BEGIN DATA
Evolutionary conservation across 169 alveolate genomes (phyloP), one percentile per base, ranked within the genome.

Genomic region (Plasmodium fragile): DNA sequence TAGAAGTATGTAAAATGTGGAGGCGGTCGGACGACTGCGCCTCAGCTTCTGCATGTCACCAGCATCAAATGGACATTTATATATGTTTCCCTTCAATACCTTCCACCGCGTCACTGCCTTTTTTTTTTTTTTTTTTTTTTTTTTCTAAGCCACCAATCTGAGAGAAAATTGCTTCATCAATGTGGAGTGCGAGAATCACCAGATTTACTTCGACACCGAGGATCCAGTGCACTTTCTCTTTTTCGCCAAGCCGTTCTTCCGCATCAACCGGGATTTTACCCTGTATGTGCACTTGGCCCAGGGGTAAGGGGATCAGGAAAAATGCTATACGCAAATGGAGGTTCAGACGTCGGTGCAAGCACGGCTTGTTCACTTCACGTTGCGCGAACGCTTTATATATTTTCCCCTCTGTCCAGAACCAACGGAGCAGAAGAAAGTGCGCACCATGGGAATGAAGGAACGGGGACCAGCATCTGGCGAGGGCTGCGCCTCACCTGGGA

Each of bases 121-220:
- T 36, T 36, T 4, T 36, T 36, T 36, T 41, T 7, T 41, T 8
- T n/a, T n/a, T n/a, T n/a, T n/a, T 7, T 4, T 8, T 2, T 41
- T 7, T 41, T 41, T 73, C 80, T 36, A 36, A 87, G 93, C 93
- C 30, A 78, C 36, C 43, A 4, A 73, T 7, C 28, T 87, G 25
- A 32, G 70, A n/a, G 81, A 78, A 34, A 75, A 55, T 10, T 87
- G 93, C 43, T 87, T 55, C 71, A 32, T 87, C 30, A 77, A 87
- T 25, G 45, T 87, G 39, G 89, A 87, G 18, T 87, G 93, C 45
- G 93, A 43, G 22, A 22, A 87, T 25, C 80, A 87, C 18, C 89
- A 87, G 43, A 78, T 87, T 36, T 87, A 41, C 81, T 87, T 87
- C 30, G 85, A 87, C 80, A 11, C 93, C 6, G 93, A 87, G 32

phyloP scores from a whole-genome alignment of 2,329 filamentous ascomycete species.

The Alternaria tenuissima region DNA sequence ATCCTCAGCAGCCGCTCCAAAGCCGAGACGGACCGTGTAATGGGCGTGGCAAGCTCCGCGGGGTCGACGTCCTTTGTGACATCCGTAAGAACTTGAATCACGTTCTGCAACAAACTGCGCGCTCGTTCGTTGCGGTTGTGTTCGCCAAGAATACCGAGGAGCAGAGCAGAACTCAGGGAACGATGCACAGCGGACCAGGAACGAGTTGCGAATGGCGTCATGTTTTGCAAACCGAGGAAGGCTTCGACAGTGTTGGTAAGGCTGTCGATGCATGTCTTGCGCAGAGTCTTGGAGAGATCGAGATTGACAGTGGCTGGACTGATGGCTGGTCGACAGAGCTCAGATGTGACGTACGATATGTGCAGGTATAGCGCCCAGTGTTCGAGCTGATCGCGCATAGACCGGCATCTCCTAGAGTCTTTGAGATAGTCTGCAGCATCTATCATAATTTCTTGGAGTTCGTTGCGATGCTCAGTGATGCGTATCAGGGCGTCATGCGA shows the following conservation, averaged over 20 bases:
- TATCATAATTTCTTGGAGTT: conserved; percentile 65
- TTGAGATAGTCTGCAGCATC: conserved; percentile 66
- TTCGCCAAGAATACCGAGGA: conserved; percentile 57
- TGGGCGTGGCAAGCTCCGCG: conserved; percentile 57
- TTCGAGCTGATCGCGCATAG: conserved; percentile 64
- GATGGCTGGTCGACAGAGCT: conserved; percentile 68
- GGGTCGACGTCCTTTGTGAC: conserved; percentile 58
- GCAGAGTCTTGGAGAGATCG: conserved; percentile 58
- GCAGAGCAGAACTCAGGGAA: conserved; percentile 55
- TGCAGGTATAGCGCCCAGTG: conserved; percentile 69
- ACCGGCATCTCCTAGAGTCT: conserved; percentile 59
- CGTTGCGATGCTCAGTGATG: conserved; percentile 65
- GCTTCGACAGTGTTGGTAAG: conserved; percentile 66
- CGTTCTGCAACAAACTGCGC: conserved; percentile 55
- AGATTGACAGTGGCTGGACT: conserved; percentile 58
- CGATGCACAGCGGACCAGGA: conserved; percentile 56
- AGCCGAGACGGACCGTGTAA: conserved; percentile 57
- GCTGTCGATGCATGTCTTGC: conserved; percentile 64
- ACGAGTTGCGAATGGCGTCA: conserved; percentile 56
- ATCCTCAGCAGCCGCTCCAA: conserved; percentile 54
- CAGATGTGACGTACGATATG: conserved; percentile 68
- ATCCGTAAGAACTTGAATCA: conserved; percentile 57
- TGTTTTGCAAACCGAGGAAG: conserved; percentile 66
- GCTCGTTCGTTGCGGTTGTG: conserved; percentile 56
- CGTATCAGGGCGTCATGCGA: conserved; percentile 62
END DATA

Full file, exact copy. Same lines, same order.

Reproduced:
Evolutionary conservation across 169 alveolate genomes (phyloP), one percentile per base, ranked within the genome.

Genomic region (Plasmodium fragile): DNA sequence TAGAAGTATGTAAAATGTGGAGGCGGTCGGACGACTGCGCCTCAGCTTCTGCATGTCACCAGCATCAAATGGACATTTATATATGTTTCCCTTCAATACCTTCCACCGCGTCACTGCCTTTTTTTTTTTTTTTTTTTTTTTTTTCTAAGCCACCAATCTGAGAGAAAATTGCTTCATCAATGTGGAGTGCGAGAATCACCAGATTTACTTCGACACCGAGGATCCAGTGCACTTTCTCTTTTTCGCCAAGCCGTTCTTCCGCATCAACCGGGATTTTACCCTGTATGTGCACTTGGCCCAGGGGTAAGGGGATCAGGAAAAATGCTATACGCAAATGGAGGTTCAGACGTCGGTGCAAGCACGGCTTGTTCACTTCACGTTGCGCGAACGCTTTATATATTTTCCCCTCTGTCCAGAACCAACGGAGCAGAAGAAAGTGCGCACCATGGGAATGAAGGAACGGGGACCAGCATCTGGCGAGGGCTGCGCCTCACCTGGGA

Each of bases 121-220:
- T 36, T 36, T 4, T 36, T 36, T 36, T 41, T 7, T 41, T 8
- T n/a, T n/a, T n/a, T n/a, T n/a, T 7, T 4, T 8, T 2, T 41
- T 7, T 41, T 41, T 73, C 80, T 36, A 36, A 87, G 93, C 93
- C 30, A 78, C 36, C 43, A 4, A 73, T 7, C 28, T 87, G 25
- A 32, G 70, A n/a, G 81, A 78, A 34, A 75, A 55, T 10, T 87
- G 93, C 43, T 87, T 55, C 71, A 32, T 87, C 30, A 77, A 87
- T 25, G 45, T 87, G 39, G 89, A 87, G 18, T 87, G 93, C 45
- G 93, A 43, G 22, A 22, A 87, T 25, C 80, A 87, C 18, C 89
- A 87, G 43, A 78, T 87, T 36, T 87, A 41, C 81, T 87, T 87
- C 30, G 85, A 87, C 80, A 11, C 93, C 6, G 93, A 87, G 32

phyloP scores from a whole-genome alignment of 2,329 filamentous ascomycete species.

The Alternaria tenuissima region DNA sequence ATCCTCAGCAGCCGCTCCAAAGCCGAGACGGACCGTGTAATGGGCGTGGCAAGCTCCGCGGGGTCGACGTCCTTTGTGACATCCGTAAGAACTTGAATCACGTTCTGCAACAAACTGCGCGCTCGTTCGTTGCGGTTGTGTTCGCCAAGAATACCGAGGAGCAGAGCAGAACTCAGGGAACGATGCACAGCGGACCAGGAACGAGTTGCGAATGGCGTCATGTTTTGCAAACCGAGGAAGGCTTCGACAGTGTTGGTAAGGCTGTCGATGCATGTCTTGCGCAGAGTCTTGGAGAGATCGAGATTGACAGTGGCTGGACTGATGGCTGGTCGACAGAGCTCAGATGTGACGTACGATATGTGCAGGTATAGCGCCCAGTGTTCGAGCTGATCGCGCATAGACCGGCATCTCCTAGAGTCTTTGAGATAGTCTGCAGCATCTATCATAATTTCTTGGAGTTCGTTGCGATGCTCAGTGATGCGTATCAGGGCGTCATGCGA shows the following conservation, averaged over 20 bases:
- TATCATAATTTCTTGGAGTT: conserved; percentile 65
- TTGAGATAGTCTGCAGCATC: conserved; percentile 66
- TTCGCCAAGAATACCGAGGA: conserved; percentile 57
- TGGGCGTGGCAAGCTCCGCG: conserved; percentile 57
- TTCGAGCTGATCGCGCATAG: conserved; percentile 64
- GATGGCTGGTCGACAGAGCT: conserved; percentile 68
- GGGTCGACGTCCTTTGTGAC: conserved; percentile 58
- GCAGAGTCTTGGAGAGATCG: conserved; percentile 58
- GCAGAGCAGAACTCAGGGAA: conserved; percentile 55
- TGCAGGTATAGCGCCCAGTG: conserved; percentile 69
- ACCGGCATCTCCTAGAGTCT: conserved; percentile 59
- CGTTGCGATGCTCAGTGATG: conserved; percentile 65
- GCTTCGACAGTGTTGGTAAG: conserved; percentile 66
- CGTTCTGCAACAAACTGCGC: conserved; percentile 55
- AGATTGACAGTGGCTGGACT: conserved; percentile 58
- CGATGCACAGCGGACCAGGA: conserved; percentile 56
- AGCCGAGACGGACCGTGTAA: conserved; percentile 57
- GCTGTCGATGCATGTCTTGC: conserved; percentile 64
- ACGAGTTGCGAATGGCGTCA: conserved; percentile 56
- ATCCTCAGCAGCCGCTCCAA: conserved; percentile 54
- CAGATGTGACGTACGATATG: conserved; percentile 68
- ATCCGTAAGAACTTGAATCA: conserved; percentile 57
- TGTTTTGCAAACCGAGGAAG: conserved; percentile 66
- GCTCGTTCGTTGCGGTTGTG: conserved; percentile 56
- CGTATCAGGGCGTCATGCGA: conserved; percentile 62